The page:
Mr. Li is asked about the QE policy of the Federal reserve and says: “It is QUITE EASY for one to introduce QE policy, as it is little more than printing money. When QE is in place, there may be all sorts of players managing to stay afloat in this big ocean. Yet it is difficult to predict now what may come out of it when QE is withdrawn.” The interviewers ask Mr. Li if China will be tempted to devalue the renminbi: “Historically, Beijing has resisted the temptation to enter into competitive devaluation, most notably during the 1997-98 Asian financial crisis.”

This is categorically false  because China DEVALUED its currency by 50% on January 1, 1994, the day that NAFTA officially began (again everything is political). It is interesting that Mr. Li mentions the Asian financial crisis because although China did not intervene to weaken the YUAN it did push President Clinton to have the U.S. Treasury intervene to support a weakened YEN by buying BILLIONS of the Japanese currency as Bill Clinton was heading to China. (See YEN in June 1998.)

The Chinese Premier also states in the interview: “We don’t want to see further devaluation of the Chinese currency because we can’t rely on devaluing our currency to boost exports. We don’t want to see a scenario in which major economies trip over each other to devalue their currencies. That would lead to a currency war. And if China feels compelled to devalue the renminbi in this process we don’t think this will be something good for the international financial system.”

Now, the Chinese dropped its reserve requirement ratio (RRR) by 1% over the weekend after the G20 meeting. This was the largest drop in reserve requirements since the height of the global financial crisis in November 2008. The question for all investors: Was China sending a message to the markets and developed market governments that it will not allow the renminbi to be strengthening as the ECB and Japan continue printing money which results in a weakening of their currencies? If it was a message what impact will it have on the FED, ECB and BOJ? Is there any wonder why the tagline of 2+2=5 is the backdrop to Notes From Underground.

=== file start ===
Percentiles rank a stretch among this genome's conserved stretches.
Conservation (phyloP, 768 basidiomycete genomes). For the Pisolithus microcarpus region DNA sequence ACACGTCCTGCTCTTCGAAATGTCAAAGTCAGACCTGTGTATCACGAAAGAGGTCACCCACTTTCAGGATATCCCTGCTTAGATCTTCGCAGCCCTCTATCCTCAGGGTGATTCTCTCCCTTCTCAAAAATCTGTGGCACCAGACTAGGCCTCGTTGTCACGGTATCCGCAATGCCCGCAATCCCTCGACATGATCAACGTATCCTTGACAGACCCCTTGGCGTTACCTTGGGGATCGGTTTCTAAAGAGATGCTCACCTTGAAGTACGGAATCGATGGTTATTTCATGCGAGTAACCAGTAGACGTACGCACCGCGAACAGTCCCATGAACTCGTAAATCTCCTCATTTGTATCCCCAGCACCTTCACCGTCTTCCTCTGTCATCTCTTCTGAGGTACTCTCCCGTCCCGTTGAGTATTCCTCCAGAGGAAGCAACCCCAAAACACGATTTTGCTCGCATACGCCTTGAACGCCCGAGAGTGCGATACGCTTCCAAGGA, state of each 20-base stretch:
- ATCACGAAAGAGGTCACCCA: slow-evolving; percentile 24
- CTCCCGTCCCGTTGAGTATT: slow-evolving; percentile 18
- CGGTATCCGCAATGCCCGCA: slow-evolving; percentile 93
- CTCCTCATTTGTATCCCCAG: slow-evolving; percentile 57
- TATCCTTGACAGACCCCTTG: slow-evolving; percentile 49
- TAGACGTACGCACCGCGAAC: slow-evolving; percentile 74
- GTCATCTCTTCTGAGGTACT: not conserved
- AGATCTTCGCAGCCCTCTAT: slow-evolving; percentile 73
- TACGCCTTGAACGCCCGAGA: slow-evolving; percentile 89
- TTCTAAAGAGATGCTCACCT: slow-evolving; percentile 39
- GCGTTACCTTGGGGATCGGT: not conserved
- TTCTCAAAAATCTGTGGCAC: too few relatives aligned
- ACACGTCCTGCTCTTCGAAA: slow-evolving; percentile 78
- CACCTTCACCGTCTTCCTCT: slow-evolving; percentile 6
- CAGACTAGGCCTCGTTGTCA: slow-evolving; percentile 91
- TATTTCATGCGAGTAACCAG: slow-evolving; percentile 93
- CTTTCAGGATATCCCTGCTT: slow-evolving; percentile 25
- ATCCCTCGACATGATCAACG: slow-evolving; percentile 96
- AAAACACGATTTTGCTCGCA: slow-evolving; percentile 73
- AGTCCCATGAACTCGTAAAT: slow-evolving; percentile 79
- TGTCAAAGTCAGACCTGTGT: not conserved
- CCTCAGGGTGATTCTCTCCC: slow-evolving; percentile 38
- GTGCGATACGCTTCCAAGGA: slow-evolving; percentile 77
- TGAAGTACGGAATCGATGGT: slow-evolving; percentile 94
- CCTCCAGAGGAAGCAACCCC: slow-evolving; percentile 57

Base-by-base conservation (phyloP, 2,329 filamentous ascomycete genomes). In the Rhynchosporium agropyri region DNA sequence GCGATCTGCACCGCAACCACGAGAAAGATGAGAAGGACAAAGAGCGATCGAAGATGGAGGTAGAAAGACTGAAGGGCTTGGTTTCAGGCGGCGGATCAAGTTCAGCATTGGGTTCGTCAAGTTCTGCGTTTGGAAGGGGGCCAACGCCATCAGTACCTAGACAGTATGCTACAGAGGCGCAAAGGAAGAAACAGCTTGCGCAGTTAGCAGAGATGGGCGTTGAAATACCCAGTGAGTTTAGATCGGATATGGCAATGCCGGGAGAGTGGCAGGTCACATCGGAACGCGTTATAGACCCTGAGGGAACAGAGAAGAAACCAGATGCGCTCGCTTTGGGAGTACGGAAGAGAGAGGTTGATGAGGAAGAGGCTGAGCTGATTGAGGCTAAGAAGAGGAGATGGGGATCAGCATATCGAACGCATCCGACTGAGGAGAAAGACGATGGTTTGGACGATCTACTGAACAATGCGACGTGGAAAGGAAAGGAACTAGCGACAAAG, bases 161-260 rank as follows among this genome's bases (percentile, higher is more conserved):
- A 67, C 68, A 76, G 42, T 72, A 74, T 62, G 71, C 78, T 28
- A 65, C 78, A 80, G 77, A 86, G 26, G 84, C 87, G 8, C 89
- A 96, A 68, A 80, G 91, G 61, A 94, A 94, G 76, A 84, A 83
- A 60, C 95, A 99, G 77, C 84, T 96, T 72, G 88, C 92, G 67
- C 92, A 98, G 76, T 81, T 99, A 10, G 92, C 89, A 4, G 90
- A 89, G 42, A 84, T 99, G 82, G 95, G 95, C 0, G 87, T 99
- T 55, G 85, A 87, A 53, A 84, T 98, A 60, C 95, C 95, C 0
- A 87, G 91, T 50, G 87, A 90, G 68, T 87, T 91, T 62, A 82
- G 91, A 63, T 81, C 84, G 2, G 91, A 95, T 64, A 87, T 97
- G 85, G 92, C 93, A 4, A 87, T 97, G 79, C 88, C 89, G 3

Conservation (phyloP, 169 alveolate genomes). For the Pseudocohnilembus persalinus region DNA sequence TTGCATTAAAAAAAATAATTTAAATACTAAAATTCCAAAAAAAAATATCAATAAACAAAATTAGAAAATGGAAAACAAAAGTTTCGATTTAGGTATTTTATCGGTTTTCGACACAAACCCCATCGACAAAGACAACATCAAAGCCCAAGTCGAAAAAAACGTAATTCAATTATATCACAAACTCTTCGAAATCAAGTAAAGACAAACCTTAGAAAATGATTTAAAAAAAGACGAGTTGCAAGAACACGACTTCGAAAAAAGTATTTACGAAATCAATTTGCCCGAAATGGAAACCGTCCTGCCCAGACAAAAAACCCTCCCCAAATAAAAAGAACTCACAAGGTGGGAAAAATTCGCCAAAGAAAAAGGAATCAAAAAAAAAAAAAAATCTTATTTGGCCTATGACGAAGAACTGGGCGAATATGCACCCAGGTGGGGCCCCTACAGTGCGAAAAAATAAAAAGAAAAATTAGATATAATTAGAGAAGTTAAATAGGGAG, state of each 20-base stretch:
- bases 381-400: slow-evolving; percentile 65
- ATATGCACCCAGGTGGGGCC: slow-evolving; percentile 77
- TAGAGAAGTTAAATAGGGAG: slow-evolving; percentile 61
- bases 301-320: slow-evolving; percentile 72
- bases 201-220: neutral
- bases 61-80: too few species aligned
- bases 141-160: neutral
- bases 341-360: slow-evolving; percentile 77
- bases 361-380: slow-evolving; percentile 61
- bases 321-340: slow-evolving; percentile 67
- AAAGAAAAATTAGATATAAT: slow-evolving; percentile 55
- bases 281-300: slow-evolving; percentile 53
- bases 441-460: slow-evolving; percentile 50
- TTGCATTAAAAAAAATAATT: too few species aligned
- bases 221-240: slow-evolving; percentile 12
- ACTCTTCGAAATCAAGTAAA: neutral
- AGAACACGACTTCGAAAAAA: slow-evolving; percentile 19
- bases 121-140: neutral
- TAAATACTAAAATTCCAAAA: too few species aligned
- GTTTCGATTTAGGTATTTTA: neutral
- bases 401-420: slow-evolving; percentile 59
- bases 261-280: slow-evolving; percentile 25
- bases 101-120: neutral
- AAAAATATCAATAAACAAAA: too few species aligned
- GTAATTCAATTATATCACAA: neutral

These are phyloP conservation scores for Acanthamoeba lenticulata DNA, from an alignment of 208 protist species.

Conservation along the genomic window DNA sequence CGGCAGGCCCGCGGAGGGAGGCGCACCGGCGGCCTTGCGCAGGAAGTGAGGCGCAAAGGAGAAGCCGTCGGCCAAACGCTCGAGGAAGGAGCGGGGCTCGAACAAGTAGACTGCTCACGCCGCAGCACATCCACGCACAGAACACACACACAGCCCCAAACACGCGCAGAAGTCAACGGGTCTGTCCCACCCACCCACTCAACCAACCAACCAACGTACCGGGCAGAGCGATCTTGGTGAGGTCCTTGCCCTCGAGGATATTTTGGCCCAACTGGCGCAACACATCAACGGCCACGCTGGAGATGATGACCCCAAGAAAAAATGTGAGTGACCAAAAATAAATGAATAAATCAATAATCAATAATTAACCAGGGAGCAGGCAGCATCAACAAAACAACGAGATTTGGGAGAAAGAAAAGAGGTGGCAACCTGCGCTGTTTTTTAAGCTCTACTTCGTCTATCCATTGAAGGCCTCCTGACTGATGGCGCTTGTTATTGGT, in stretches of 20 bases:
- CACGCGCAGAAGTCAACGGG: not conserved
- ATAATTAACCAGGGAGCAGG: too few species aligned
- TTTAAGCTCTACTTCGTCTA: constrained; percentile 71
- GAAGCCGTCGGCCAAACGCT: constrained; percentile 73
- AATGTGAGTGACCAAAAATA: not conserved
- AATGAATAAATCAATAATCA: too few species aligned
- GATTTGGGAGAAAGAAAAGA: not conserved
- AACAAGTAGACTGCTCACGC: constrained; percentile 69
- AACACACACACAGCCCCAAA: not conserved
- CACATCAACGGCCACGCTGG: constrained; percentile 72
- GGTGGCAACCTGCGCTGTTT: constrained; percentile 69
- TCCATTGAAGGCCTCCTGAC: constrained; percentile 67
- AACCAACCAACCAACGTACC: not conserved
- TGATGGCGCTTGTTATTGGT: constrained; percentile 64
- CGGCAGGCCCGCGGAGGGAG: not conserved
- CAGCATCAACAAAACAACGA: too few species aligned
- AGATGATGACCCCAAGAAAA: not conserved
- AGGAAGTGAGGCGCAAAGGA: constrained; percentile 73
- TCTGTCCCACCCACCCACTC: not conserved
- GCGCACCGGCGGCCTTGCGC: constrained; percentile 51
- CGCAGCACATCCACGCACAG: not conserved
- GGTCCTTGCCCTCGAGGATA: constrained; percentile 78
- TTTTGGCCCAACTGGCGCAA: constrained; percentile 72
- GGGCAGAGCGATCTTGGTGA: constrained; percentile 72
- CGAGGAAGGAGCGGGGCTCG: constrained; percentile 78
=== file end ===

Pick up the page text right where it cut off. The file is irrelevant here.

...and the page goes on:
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7 Responses to “Notes From Underground: The G20 Is as Shaky as a “Fiddler On A Roof””

  1. asherz Says:

    When some of the major exporters are in a competitive devaluation race to the bottom, maintaining high moral or fair standards leaves the latter ultimately at the starting gate. In diplomacy, national interests take precedence. In the economic world the same ultimately holds true. When Bretton Woods came to an end in August 1971, the restraints for fair trading practices was now left to suasion and good will. With the buildup of tens of trillions of dollars in global debt built up in the last 40 years, and the fragility of the financial structure now on very shaky grounds, it has become increasingly “every man for himself.” China will not be the sucker in the enfolding poker game going on.

  2. David Stewart Says:

    I have been reading yra’s blog for quite some time and find it extremely enlightening to me. Could Yra or others suggest some books for me to read to increase my knowledge of currencies and how they work and interact. I have read Soros’ Reflexivity book but that is about it. I just looked on Amazon and it looks like Rickard’s The Death Of Money would be a good start for me. Any advice on where to turn would be greatly appreciated. I am an index option trader and voracious reader.

  3. Rob Syp Says:

    Do you have any comments about the flash crash outcome? It’s amazing they are pinning it on one guy in England. One thing that doesn’t make sense is why it’s taken this long to have this information released since a computer record of all the trades exists.

    Chutzpah to it’s finest that someone pulled this off until today.

  4. Kevin Says:

    Interesting thoughts Yra – tough times loom for capital in the years ahead, under the guise of fighting organised crime the offshore havens have been brought to heel. Next comes the conscription of capital to satisfy political populism (hat tip Russell Napier), negative real rates, prescribed assets and capital controls all have arrived or loom in the near future.

  5. Mark Gsrber Says:

    As Tevye said,
    “If I were a rich man…”

  6. Chicken Says:

    Great movie! Given the similarity to a football game, we should be able to predict the FED’s barking orders.

  7. Chicken Says:

    One question though, with the trade agreement talks heating up, will eurobanks need to raise reserves to meet new trade agreement requirements?